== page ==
Archive for June, 2008

We weren’t flooded. But it feels like we were.

I’m not saying, by any stretch, that our family is hurting as much as the thousands of local residents, and business owners, who’ve been flat devastated by the insidious avalanche of water that poured through their property, leaving a blanket of unspeakable gunk in its wake. Believe me, I have a keen sense of perspective here. And we’re lucky. So very lucky.

But right now, at this moment, it’s hard to think of much that’s not flood-tinged. And I find myself feeling guilty, at times, for thinking of anything in non-flood terms.

Take the kids to the pool? Some opened again this week, but water use is still somewhat restricted, and at least one pool (Ellis) is done for the year, perhaps longer.

Go to the Science Station? Not any time soon. Ditto for the Public Library, though the Westdale branch will be busier than ever in coming weeks. Feed the ducks at Ellis Park? See the pool comment above.

There will be more instances like this, when we’ll think to do something, only to be reminded that we can’t, because the flood has changed it. For a while. A LONG while.

It’s still hard to fully process what’s happened. And the impact, for us, personally, has been so minimal compared to what we see around us. I cannot fathom what folks in the flood zones are experiencing. I can see it, but can’t feel it. How incredibly lucky we are.

We’re trying to minimize the impact on our kids. But they see, and hear, and they ask questions. We don’t have all the answers for them. But my hope is that they’ll end up seeing a Cedar Rapids that’s better than ever, on the other side.

Getting to the other side — that’ll happen. Someday.


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Washed out

Spc. Scott Wheat runs to the aid of Cedar Rapids Firefighter Brent Smith (left) and Sgt. Brandon Adams (right) as they carry Louie Moran of Cedar Rapids to safety on First Ave W. after being rescued from his home at 814 Third Ave. NE in Cedar Rapids on Thursday evening, June 12, 2008.“Hi, I’m Richard Pratt, and I’m from Cedar Rapids, Iowa.”

Sorry to borrow a line from Masters champion Zach Johnson, but being from Cedar Rapids probably says a lot about where we stand right now.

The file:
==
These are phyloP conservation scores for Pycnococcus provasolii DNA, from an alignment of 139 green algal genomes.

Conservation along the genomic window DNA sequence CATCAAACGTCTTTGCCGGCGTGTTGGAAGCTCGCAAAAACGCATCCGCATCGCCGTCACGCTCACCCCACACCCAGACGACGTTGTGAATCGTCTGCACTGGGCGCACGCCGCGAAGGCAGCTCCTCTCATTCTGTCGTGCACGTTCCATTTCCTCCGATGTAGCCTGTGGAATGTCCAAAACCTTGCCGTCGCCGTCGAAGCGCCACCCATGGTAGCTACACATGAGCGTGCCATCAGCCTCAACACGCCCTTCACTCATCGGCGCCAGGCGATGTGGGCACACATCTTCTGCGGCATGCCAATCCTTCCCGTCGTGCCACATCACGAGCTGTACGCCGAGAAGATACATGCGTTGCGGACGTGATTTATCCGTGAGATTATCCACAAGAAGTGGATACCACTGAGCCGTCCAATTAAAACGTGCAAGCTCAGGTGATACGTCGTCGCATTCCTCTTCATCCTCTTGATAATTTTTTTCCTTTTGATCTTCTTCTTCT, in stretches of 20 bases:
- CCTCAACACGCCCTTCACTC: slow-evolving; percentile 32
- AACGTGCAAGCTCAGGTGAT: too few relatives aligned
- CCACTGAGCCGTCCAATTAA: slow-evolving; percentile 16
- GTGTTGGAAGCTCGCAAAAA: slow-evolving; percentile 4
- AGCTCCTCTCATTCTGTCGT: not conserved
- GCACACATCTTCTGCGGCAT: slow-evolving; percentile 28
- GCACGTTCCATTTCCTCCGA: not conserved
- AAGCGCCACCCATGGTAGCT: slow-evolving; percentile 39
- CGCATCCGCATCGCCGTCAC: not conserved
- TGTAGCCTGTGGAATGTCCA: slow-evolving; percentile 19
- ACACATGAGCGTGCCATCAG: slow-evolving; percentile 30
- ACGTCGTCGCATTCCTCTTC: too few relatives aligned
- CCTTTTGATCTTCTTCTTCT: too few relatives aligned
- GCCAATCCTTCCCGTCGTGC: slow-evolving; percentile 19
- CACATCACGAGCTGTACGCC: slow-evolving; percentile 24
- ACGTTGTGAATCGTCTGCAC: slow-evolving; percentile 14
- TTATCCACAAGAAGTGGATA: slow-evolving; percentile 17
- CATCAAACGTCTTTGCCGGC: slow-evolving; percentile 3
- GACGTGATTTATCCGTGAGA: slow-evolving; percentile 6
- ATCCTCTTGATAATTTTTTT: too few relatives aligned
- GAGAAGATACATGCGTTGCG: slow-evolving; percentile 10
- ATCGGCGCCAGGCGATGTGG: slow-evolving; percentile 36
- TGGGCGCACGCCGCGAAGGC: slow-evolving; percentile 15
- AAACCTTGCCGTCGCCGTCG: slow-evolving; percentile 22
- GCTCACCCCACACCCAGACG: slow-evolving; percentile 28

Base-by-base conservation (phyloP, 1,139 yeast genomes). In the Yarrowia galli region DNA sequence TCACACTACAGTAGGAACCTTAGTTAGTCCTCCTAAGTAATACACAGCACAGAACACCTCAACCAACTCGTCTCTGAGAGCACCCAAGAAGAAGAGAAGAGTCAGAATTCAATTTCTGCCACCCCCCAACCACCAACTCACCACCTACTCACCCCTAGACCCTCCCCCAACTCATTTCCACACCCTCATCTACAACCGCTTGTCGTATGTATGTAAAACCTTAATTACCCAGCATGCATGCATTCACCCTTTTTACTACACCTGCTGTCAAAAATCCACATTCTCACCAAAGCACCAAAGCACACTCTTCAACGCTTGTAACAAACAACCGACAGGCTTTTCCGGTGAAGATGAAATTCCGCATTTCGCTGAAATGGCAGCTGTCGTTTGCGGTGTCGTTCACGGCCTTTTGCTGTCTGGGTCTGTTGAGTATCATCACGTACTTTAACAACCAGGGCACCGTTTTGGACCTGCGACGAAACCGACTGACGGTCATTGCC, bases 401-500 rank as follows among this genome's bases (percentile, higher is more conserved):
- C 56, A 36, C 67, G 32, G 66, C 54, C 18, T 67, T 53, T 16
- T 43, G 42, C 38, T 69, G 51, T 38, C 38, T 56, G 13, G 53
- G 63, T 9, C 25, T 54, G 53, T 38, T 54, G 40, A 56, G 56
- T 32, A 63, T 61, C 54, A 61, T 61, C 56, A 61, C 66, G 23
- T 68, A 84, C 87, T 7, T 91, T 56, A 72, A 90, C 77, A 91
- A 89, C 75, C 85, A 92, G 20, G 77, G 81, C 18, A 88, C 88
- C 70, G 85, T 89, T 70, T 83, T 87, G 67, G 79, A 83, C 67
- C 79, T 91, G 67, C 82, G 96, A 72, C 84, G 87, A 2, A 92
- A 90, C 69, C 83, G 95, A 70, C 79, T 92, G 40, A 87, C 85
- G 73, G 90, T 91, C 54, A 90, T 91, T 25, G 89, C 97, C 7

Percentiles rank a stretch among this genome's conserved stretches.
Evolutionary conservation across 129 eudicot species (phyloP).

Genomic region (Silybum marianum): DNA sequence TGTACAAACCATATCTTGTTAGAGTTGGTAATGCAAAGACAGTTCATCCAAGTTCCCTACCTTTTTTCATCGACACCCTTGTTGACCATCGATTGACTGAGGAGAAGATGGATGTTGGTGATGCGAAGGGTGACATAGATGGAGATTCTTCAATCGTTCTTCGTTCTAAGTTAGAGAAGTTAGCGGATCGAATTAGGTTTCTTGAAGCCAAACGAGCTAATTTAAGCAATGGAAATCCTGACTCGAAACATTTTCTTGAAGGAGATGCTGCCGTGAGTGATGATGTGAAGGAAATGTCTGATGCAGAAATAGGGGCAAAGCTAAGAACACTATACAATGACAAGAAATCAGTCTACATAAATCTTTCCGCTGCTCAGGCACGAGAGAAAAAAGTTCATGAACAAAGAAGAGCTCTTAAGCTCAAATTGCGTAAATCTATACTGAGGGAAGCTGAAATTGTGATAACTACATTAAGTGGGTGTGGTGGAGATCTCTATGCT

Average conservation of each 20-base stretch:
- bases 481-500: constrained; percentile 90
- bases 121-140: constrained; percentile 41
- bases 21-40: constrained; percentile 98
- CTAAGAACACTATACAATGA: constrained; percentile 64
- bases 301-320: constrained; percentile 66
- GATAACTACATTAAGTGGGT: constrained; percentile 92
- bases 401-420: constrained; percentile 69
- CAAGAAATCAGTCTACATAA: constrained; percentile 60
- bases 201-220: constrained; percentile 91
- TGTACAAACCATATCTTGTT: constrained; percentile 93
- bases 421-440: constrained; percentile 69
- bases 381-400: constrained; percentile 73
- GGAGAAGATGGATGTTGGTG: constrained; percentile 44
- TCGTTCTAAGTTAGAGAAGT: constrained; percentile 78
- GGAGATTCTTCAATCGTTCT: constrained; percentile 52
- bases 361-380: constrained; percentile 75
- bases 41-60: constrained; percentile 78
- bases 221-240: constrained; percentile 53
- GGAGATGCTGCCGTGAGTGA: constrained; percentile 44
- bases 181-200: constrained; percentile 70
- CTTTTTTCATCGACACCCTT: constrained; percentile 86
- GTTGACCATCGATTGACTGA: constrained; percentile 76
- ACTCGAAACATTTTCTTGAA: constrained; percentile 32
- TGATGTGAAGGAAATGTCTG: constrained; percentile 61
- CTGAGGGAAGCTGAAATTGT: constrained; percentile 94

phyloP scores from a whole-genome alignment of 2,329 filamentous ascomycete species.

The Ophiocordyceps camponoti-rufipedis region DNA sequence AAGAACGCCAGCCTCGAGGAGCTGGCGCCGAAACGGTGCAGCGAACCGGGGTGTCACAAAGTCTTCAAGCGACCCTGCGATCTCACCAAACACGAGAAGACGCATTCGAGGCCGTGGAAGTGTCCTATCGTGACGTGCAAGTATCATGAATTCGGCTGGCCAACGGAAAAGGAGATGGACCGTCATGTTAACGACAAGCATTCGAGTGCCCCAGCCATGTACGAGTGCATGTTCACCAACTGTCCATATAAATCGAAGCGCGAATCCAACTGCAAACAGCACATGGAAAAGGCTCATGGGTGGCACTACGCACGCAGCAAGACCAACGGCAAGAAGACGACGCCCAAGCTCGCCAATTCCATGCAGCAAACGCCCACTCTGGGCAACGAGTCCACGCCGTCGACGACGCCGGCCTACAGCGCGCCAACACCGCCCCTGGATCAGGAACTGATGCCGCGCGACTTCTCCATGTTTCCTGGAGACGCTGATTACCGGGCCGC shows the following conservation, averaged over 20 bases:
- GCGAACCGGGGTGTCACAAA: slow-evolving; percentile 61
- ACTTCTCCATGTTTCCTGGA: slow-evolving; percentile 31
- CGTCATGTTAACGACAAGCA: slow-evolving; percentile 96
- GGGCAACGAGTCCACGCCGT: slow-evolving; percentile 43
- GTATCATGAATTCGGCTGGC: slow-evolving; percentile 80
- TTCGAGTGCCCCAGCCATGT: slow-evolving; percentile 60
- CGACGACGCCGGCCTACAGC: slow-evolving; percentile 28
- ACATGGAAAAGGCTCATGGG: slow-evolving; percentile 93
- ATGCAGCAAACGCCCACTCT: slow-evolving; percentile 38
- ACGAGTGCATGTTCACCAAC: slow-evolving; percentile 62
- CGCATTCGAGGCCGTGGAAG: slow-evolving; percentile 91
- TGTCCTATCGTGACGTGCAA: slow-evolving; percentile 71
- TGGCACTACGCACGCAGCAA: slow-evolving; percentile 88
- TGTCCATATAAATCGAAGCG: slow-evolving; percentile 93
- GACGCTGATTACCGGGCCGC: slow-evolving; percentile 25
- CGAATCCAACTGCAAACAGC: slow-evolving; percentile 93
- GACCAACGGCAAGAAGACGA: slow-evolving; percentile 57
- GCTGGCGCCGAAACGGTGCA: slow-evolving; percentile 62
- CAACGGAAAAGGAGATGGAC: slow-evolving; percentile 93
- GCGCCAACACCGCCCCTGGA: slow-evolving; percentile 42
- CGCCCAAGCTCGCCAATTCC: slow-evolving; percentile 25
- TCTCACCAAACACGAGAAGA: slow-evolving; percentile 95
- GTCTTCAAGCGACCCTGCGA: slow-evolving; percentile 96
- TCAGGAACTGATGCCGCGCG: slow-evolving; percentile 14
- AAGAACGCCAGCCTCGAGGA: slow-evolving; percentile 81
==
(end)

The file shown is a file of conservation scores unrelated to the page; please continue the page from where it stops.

It’s been a horrible week — and not even so much for me.

Here’s just ONE STORY that should tell you what has come upon our river city.

The worst part for me — I’ve been taken out of the loop, in essence, as a dad as we’ve worked untold numbers of hours here at the paper. But so many people have it so, so, so much worse.

God bless and keep us. This will test us to the core.

I’ll write more later. But not sure when. This monumental catastrophe has thrown us for a loop that’ll take time to close.

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Our 3-year-old is celebrating this week, and struggling at the same time.

What else is new at that age, right?

We’ve rather dramatically turned the corner in bathroom behavior. This weekend, he exuberantly informed us that we could give his pull-ups to “another baby.” He then stayed dry all night, including one self-guided trip to the bathroom.

There’ve been a few accidents since, naturally, but we’re well on the road. High-five for the little guy.

However, he’s been on an emotional roller-coaster of late, manifested most recently by fears of things he’s never feared before — the water in the bathtub, the towels used to dry him off, innocuous stuff like that. And this from a kid who’s afraid of very little.

He’s a challenge, this little guy. But he’ll make an impact in the world. I can see it coming.

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Seems that our 7-year-old is finding his academic passion in the world of numbers. (I’m glad he likes math. Maybe he can help me out in a couple of years. It’s not my favorite.)

And he’s taking that passion to a whole new level with his “number scroll.”

It started in class a few weeks back, when his first-grade teacher assigned the class to complete a number grid, from 1 to 100, 10 columns across and 10 rows down. A simple counting exercise, on the surface.

But our son is taking it to a whole new level. He’s become committed, even obsessed, with filling out as many of these grids as possible. I believe he’s now up to nearly 70 sheets. Multiplying by 100, that means he’s filled out nearly 7,000 numbers on those grids. And he’s doing it with no prompting. He just wants to get as many done as he can.

And as he completes each sheet, he attaches it to a “scroll” he’s created, with each sheet taped to its prior sheet. It’s pretty impressive, by any measure.

They even unrolled the scroll in class the other day, and he got a nice mention from his teacher for his commitment. As he should.

Anyone else out there have stories about their kids and a long-term commitment like this? I’d like to hear. Share, share. This blog could use a few more names and notes.

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